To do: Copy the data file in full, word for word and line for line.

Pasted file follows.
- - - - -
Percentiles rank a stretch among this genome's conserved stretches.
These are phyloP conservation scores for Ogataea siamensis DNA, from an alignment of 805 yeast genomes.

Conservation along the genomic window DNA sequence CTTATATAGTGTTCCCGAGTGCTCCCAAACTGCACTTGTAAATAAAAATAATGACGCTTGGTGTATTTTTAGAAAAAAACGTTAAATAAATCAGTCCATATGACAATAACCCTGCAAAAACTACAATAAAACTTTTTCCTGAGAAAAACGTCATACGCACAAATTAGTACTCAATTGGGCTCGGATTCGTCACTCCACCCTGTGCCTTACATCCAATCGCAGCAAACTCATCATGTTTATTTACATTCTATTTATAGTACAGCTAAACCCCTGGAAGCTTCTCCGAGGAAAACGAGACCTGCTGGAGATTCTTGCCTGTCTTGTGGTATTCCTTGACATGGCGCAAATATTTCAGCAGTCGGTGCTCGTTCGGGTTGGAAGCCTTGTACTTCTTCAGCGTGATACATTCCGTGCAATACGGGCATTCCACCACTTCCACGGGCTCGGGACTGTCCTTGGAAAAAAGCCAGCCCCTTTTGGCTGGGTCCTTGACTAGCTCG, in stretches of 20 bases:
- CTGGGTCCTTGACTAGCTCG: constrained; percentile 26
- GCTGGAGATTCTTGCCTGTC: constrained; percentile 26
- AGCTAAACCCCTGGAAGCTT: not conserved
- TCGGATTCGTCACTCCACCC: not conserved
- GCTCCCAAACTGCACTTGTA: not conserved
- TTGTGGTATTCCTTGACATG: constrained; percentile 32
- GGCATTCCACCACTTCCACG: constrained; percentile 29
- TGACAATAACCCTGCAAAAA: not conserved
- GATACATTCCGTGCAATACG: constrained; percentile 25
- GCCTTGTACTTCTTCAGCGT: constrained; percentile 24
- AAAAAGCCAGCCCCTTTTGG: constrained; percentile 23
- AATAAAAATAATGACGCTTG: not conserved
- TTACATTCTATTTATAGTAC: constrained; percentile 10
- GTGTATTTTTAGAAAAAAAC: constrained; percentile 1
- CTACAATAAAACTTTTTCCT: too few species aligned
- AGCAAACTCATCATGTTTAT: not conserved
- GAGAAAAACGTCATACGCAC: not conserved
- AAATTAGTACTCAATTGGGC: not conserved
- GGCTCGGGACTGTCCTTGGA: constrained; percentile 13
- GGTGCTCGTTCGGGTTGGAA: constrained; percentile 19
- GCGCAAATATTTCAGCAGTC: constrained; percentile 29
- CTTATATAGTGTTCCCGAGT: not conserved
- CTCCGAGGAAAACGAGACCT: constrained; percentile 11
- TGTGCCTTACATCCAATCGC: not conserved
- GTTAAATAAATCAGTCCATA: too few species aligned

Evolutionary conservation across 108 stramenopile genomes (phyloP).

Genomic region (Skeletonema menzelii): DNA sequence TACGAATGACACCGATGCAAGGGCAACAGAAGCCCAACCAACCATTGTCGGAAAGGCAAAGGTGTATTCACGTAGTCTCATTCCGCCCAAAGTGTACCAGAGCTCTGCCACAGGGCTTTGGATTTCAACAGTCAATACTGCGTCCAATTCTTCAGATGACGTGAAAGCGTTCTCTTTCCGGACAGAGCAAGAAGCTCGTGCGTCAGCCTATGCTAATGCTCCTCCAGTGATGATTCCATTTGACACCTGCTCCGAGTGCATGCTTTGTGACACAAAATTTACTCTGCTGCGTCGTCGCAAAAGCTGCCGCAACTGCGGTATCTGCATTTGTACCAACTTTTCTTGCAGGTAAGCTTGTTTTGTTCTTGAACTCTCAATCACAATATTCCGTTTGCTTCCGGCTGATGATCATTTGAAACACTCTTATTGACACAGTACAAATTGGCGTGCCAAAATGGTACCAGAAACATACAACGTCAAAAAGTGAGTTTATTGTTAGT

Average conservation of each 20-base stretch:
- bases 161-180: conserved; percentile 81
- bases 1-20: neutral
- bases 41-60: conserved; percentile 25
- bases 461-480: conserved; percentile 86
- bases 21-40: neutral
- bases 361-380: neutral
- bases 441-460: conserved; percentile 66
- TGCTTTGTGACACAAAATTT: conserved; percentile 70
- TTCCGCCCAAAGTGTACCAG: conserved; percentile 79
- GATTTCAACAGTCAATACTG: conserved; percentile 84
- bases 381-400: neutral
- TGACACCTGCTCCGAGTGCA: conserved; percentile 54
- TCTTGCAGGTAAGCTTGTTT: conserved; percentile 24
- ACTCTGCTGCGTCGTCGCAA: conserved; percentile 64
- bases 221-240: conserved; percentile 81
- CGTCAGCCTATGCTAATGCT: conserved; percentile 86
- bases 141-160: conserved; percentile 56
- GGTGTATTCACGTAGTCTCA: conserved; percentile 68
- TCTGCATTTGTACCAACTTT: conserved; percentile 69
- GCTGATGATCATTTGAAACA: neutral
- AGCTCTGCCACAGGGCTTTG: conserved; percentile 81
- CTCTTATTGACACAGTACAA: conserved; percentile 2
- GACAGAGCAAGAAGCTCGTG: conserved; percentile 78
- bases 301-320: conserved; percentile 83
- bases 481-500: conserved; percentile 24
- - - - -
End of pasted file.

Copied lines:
Percentiles rank a stretch among this genome's conserved stretches.
These are phyloP conservation scores for Ogataea siamensis DNA, from an alignment of 805 yeast genomes.

Conservation along the genomic window DNA sequence CTTATATAGTGTTCCCGAGTGCTCCCAAACTGCACTTGTAAATAAAAATAATGACGCTTGGTGTATTTTTAGAAAAAAACGTTAAATAAATCAGTCCATATGACAATAACCCTGCAAAAACTACAATAAAACTTTTTCCTGAGAAAAACGTCATACGCACAAATTAGTACTCAATTGGGCTCGGATTCGTCACTCCACCCTGTGCCTTACATCCAATCGCAGCAAACTCATCATGTTTATTTACATTCTATTTATAGTACAGCTAAACCCCTGGAAGCTTCTCCGAGGAAAACGAGACCTGCTGGAGATTCTTGCCTGTCTTGTGGTATTCCTTGACATGGCGCAAATATTTCAGCAGTCGGTGCTCGTTCGGGTTGGAAGCCTTGTACTTCTTCAGCGTGATACATTCCGTGCAATACGGGCATTCCACCACTTCCACGGGCTCGGGACTGTCCTTGGAAAAAAGCCAGCCCCTTTTGGCTGGGTCCTTGACTAGCTCG, in stretches of 20 bases:
- CTGGGTCCTTGACTAGCTCG: constrained; percentile 26
- GCTGGAGATTCTTGCCTGTC: constrained; percentile 26
- AGCTAAACCCCTGGAAGCTT: not conserved
- TCGGATTCGTCACTCCACCC: not conserved
- GCTCCCAAACTGCACTTGTA: not conserved
- TTGTGGTATTCCTTGACATG: constrained; percentile 32
- GGCATTCCACCACTTCCACG: constrained; percentile 29
- TGACAATAACCCTGCAAAAA: not conserved
- GATACATTCCGTGCAATACG: constrained; percentile 25
- GCCTTGTACTTCTTCAGCGT: constrained; percentile 24
- AAAAAGCCAGCCCCTTTTGG: constrained; percentile 23
- AATAAAAATAATGACGCTTG: not conserved
- TTACATTCTATTTATAGTAC: constrained; percentile 10
- GTGTATTTTTAGAAAAAAAC: constrained; percentile 1
- CTACAATAAAACTTTTTCCT: too few species aligned
- AGCAAACTCATCATGTTTAT: not conserved
- GAGAAAAACGTCATACGCAC: not conserved
- AAATTAGTACTCAATTGGGC: not conserved
- GGCTCGGGACTGTCCTTGGA: constrained; percentile 13
- GGTGCTCGTTCGGGTTGGAA: constrained; percentile 19
- GCGCAAATATTTCAGCAGTC: constrained; percentile 29
- CTTATATAGTGTTCCCGAGT: not conserved
- CTCCGAGGAAAACGAGACCT: constrained; percentile 11
- TGTGCCTTACATCCAATCGC: not conserved
- GTTAAATAAATCAGTCCATA: too few species aligned

Evolutionary conservation across 108 stramenopile genomes (phyloP).

Genomic region (Skeletonema menzelii): DNA sequence TACGAATGACACCGATGCAAGGGCAACAGAAGCCCAACCAACCATTGTCGGAAAGGCAAAGGTGTATTCACGTAGTCTCATTCCGCCCAAAGTGTACCAGAGCTCTGCCACAGGGCTTTGGATTTCAACAGTCAATACTGCGTCCAATTCTTCAGATGACGTGAAAGCGTTCTCTTTCCGGACAGAGCAAGAAGCTCGTGCGTCAGCCTATGCTAATGCTCCTCCAGTGATGATTCCATTTGACACCTGCTCCGAGTGCATGCTTTGTGACACAAAATTTACTCTGCTGCGTCGTCGCAAAAGCTGCCGCAACTGCGGTATCTGCATTTGTACCAACTTTTCTTGCAGGTAAGCTTGTTTTGTTCTTGAACTCTCAATCACAATATTCCGTTTGCTTCCGGCTGATGATCATTTGAAACACTCTTATTGACACAGTACAAATTGGCGTGCCAAAATGGTACCAGAAACATACAACGTCAAAAAGTGAGTTTATTGTTAGT

Average conservation of each 20-base stretch:
- bases 161-180: conserved; percentile 81
- bases 1-20: neutral
- bases 41-60: conserved; percentile 25
- bases 461-480: conserved; percentile 86
- bases 21-40: neutral
- bases 361-380: neutral
- bases 441-460: conserved; percentile 66
- TGCTTTGTGACACAAAATTT: conserved; percentile 70
- TTCCGCCCAAAGTGTACCAG: conserved; percentile 79
- GATTTCAACAGTCAATACTG: conserved; percentile 84
- bases 381-400: neutral
- TGACACCTGCTCCGAGTGCA: conserved; percentile 54
- TCTTGCAGGTAAGCTTGTTT: conserved; percentile 24
- ACTCTGCTGCGTCGTCGCAA: conserved; percentile 64
- bases 221-240: conserved; percentile 81
- CGTCAGCCTATGCTAATGCT: conserved; percentile 86
- bases 141-160: conserved; percentile 56
- GGTGTATTCACGTAGTCTCA: conserved; percentile 68
- TCTGCATTTGTACCAACTTT: conserved; percentile 69
- GCTGATGATCATTTGAAACA: neutral
- AGCTCTGCCACAGGGCTTTG: conserved; percentile 81
- CTCTTATTGACACAGTACAA: conserved; percentile 2
- GACAGAGCAAGAAGCTCGTG: conserved; percentile 78
- bases 301-320: conserved; percentile 83
- bases 481-500: conserved; percentile 24